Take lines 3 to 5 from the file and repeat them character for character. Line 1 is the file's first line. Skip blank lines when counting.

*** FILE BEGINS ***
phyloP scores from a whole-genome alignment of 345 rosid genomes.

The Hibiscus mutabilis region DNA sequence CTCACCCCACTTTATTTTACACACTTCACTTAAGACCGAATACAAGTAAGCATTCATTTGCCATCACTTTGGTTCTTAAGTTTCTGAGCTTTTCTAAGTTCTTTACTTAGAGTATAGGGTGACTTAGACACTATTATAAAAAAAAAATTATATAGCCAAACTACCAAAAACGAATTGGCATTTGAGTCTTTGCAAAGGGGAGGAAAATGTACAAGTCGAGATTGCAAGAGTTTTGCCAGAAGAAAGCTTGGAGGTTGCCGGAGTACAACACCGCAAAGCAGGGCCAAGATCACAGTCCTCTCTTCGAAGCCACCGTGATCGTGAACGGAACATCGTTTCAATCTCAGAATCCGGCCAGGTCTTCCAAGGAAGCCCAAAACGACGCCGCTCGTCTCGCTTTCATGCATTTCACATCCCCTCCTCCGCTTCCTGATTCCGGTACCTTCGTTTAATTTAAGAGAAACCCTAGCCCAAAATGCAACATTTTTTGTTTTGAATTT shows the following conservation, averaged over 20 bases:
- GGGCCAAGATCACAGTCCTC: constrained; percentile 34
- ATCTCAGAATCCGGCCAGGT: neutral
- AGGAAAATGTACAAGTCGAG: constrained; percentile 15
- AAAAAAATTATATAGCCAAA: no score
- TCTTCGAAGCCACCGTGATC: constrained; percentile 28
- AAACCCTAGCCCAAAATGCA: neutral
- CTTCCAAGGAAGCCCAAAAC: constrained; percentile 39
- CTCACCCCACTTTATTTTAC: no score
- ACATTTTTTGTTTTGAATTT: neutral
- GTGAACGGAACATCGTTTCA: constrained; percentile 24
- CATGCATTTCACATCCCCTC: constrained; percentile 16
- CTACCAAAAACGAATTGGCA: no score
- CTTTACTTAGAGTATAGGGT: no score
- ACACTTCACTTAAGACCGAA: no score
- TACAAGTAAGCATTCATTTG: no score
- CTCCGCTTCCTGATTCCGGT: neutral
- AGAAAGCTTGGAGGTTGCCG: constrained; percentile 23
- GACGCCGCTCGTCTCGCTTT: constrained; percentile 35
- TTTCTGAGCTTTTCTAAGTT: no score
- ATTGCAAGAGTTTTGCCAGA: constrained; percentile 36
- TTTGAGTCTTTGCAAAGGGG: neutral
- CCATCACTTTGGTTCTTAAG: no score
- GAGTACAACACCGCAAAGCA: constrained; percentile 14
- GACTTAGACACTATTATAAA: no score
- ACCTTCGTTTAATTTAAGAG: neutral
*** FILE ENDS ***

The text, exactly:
- GGGCCAAGATCACAGTCCTC: constrained; percentile 34
- ATCTCAGAATCCGGCCAGGT: neutral
- AGGAAAATGTACAAGTCGAG: constrained; percentile 15